The Respondent also disputed the allegations of the Complainant with respect to the Respondent’s stealing of the Complainant’s idea to use the “sefamerve” mark, stating that the allegations were fabricated.
6. Discussion and Findings
According to paragraph 15(a) of the Rules, the Panel shall decide a complaint on the basis of the statements and documents submitted and in accordance with the Policy, the Rules and any rules and principles of law that it deems applicable.
In accordance with paragraph 4(a) of the Policy, the Complainant must prove each of the following three elements:
(i) The disputed domain name is identical or confusingly similar to a trademark or service mark in which the Complainant has rights; and
(ii) The Respondent has no rights or legitimate interests in respect of the disputed domain name; and
(iii) The disputed domain name has been registered and is being used in bad faith.
Paragraph 4(a) of the Policy states that the Complainant has the burden of proving that all of these requirements are fulfilled.
Before considering the merits, the Panel will consider the supplemental filings of the Parties. Panels have the discretion whether to accept an unsolicited supplemental filing from either party, bearing in mind the need for procedural efficiency, and the obligation to treat each party with equality and to ensure that each party has a fair opportunity to present its case.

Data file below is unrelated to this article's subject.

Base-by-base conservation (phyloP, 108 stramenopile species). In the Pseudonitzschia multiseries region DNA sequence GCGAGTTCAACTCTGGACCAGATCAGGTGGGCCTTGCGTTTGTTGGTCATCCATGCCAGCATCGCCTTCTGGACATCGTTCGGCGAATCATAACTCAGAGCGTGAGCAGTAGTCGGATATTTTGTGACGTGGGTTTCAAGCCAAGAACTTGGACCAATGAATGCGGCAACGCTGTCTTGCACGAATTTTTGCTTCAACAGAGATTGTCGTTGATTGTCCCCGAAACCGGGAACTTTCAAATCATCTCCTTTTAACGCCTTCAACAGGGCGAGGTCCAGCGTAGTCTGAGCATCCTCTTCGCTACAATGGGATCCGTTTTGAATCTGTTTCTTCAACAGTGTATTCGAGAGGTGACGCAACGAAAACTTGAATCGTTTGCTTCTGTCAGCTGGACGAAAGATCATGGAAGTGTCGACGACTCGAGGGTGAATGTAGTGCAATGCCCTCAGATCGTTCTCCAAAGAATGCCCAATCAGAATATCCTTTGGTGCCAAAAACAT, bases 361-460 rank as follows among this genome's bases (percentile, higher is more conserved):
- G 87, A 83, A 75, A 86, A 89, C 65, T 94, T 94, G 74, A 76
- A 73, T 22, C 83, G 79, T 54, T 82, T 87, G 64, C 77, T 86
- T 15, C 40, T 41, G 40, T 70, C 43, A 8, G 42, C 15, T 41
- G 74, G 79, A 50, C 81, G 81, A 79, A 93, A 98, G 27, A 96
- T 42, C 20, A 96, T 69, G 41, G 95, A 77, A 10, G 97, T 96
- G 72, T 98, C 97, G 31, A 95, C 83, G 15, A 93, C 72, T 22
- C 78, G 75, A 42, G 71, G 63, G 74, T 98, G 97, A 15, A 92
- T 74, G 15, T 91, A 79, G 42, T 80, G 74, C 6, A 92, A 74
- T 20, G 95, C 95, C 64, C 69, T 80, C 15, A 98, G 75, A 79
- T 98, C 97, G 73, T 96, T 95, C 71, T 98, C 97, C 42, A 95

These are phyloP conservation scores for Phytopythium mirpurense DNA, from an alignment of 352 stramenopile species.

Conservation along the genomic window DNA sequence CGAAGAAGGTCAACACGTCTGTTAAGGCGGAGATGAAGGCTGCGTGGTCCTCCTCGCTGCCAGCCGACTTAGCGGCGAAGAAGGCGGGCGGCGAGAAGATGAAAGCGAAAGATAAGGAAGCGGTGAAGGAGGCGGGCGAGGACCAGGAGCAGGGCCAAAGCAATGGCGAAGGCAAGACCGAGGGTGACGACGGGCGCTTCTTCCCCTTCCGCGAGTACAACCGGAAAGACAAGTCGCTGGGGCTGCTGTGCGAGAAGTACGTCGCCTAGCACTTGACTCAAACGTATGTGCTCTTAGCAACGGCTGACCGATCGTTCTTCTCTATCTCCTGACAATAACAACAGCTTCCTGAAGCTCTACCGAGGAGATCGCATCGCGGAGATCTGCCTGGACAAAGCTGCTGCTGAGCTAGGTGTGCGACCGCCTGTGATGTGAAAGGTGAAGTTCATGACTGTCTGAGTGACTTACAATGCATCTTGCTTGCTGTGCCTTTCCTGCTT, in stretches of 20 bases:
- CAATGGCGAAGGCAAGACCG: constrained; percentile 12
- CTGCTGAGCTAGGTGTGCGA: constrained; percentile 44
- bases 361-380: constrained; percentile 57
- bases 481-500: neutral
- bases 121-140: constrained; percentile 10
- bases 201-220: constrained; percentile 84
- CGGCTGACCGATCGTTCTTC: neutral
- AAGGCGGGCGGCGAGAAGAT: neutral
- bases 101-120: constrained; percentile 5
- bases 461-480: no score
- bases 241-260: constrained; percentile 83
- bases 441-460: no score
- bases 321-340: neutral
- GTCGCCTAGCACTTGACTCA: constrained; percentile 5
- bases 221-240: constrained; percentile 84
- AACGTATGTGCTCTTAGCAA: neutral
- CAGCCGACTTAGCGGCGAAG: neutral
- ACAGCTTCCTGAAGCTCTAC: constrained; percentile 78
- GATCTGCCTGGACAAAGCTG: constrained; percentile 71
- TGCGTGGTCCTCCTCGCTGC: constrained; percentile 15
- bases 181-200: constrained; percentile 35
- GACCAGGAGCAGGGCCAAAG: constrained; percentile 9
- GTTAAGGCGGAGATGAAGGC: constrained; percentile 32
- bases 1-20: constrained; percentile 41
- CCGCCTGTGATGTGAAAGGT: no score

Since both of the Parties submitted their supplemental statements before the Panel was appointed causing no further delay in the proceeding, the Panel will take them into account in its Decision.
A. Identical or Confusingly Similar
The Panel finds that the first element of the UDRP is satisfied, since the Complainant owns a trademark registration for SEFAMERVE, to from which the disputed domain name differs by only one letter. Also, “safa”, which is an Arabic word, means “sefa” in Turkish and these two words are often confused by the public. Therefore, contrary to the Respondent’s argument, the Panel find there is no a considerable conceptual difference between these words and the one letter difference between them does not remove the risk of confusion between the subject words.
Although the Respondent asserts that the trademark SEFAMERVE cannot be protected as a trademark since it does not comply with the absolute grounds of refusal, such assertion cannot be accepted since the trademark is already registered and protected by the Turkish Patent Institute as a result of having passed an ex-officio examination. Therefore, the Panel is of the opinion that the registrability of the subject trademark is not relevant to this decision.